However, if Catalans can build on their 25-24 victory over Hull FC and manage to maintain their Super League status for 2019, the Leigh forward shared one of the things he would love to see in the not-too-distant future. “Having a French derby in Super League between Catalans and Toulouse would be the best advert for rugby league in France,” something which, with the Championship team getting stronger every year, isn’t a pipedream. He believes that the passion of the game across the Channel, though, needs to spread to the bigger cities in the country. “Big work need to be done in France to expand the game. We need rugby league in places like Paris, Lyon, Marseille, Montpellier if you want to attract potential investors and more interest.”
However, looking at the here and now, Larroyer is a member of the Leigh Centurions team who, after a poor start, are starting to look like top four contenders. Speaking of their opening to the season, the second-rower suggested that “maybe we were a little bit too confident before the start of the season. I think we listened too much to what people were saying about us – that we were a Super League side.” Perhaps their early performances warranted more points than they earned with Larroyer explaining his belief that “our lack of consistency was the main reason for our poor start. We lost so many games in the last 15 mins after being in front at halftime.”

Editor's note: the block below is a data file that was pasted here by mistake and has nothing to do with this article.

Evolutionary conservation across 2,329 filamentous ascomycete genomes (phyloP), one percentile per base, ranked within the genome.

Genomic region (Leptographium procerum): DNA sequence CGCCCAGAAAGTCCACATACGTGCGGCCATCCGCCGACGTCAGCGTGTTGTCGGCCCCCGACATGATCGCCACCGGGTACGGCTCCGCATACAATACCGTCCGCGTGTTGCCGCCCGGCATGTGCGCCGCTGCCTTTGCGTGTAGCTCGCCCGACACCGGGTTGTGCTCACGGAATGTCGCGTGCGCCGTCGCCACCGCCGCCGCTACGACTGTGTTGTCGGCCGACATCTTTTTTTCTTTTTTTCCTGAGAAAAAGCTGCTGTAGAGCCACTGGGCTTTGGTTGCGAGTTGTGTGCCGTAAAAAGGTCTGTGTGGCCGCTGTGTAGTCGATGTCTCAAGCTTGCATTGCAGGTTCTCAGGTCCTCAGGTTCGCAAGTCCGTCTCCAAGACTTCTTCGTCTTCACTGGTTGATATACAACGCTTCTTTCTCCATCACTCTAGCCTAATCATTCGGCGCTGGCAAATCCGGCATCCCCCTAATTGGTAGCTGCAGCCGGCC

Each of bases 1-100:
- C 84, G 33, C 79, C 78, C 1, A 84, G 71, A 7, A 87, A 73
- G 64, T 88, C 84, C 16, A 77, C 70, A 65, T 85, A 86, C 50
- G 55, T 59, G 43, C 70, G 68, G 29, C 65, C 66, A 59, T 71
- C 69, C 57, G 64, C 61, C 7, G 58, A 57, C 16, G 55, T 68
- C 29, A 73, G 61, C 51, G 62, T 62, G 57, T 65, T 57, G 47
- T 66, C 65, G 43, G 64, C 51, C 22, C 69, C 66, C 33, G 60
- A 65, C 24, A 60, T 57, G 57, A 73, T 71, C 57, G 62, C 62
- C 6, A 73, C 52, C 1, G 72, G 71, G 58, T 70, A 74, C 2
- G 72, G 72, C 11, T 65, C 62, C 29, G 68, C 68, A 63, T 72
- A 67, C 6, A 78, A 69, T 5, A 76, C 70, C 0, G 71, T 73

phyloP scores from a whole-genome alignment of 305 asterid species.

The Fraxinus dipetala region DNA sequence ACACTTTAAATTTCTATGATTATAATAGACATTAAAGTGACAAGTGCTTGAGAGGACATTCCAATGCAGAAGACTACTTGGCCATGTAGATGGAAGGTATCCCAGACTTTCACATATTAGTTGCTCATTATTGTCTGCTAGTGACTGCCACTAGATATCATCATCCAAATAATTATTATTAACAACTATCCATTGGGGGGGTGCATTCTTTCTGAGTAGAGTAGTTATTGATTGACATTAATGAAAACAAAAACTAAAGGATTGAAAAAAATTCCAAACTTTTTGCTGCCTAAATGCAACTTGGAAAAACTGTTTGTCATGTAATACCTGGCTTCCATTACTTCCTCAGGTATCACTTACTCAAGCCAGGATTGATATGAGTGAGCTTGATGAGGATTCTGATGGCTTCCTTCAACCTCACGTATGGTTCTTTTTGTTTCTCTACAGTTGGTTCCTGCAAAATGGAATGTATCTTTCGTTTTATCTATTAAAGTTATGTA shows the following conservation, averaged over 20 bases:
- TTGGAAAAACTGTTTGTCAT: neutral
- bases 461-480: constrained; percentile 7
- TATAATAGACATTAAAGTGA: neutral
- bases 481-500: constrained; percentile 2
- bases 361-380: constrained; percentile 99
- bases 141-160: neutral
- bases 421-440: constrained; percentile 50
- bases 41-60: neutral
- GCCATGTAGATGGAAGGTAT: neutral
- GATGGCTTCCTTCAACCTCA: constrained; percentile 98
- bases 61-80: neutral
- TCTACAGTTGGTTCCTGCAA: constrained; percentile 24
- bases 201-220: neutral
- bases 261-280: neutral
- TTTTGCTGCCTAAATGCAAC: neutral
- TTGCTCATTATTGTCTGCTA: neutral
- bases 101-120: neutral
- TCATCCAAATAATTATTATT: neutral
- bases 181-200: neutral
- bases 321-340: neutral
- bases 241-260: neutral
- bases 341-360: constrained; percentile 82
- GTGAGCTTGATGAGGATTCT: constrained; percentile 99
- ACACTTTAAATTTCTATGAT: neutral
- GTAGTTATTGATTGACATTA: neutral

Now, the Centurions are in the midst of an eight game winning run with a trip to a London Broncos team currently sitting one place and two points ahead of them this Sunday. That strong streak means that, with a game in hand on the Broncos, the recently-relegated Super League team are definitely in the mix for a top four spot and Larroyer believes the club have a great chance of finishing there. “To me it’s not how you start but how you finish and we definitely still believe it’s achievable,” he explained. “We need victory against our direct competitors and to do the job against the other teams as we don’t have many jokers left in our hands.”
Away from the game, it was initially Larroyer’s response to Get ’em Onside’s interview with Motu Tony which initiated this interview and, following his release from Hull KR, he explained how that led to something promising off the pitch. “After the relegation I realised that rugby wasn’t for ever. Now, I’m studying a degree in Sport Business Management at Leeds Beckett University and I regret I didn’t jump into it before.” Previously, Larroyer explained to myself that Motu Tony’s success in the area was something of an inspiration to him. Currently in his first year of the degree, he added that “it’s still early yet so I’ve not settled on a particular job. The good thing about this degree is that it isn’t for just one job but it prepares you to be able to work in any job in the sport industry.” Clearly a man with an eye on his future after rugby league, he shared that he has a business idea for the future which he hopes he will be able to pursue.
However, if that doesn’t materialise, he hopes to be able to give something back to the team that gave him his break in the sport. “I would love work at some point for my hometown club Toulouse Olympique in the offices to keep developing the club and rugby league in the city. I feel like I owe so much to this club as it’s this club who raised me and allowed me to have a dream. Without this club I would had never made it.”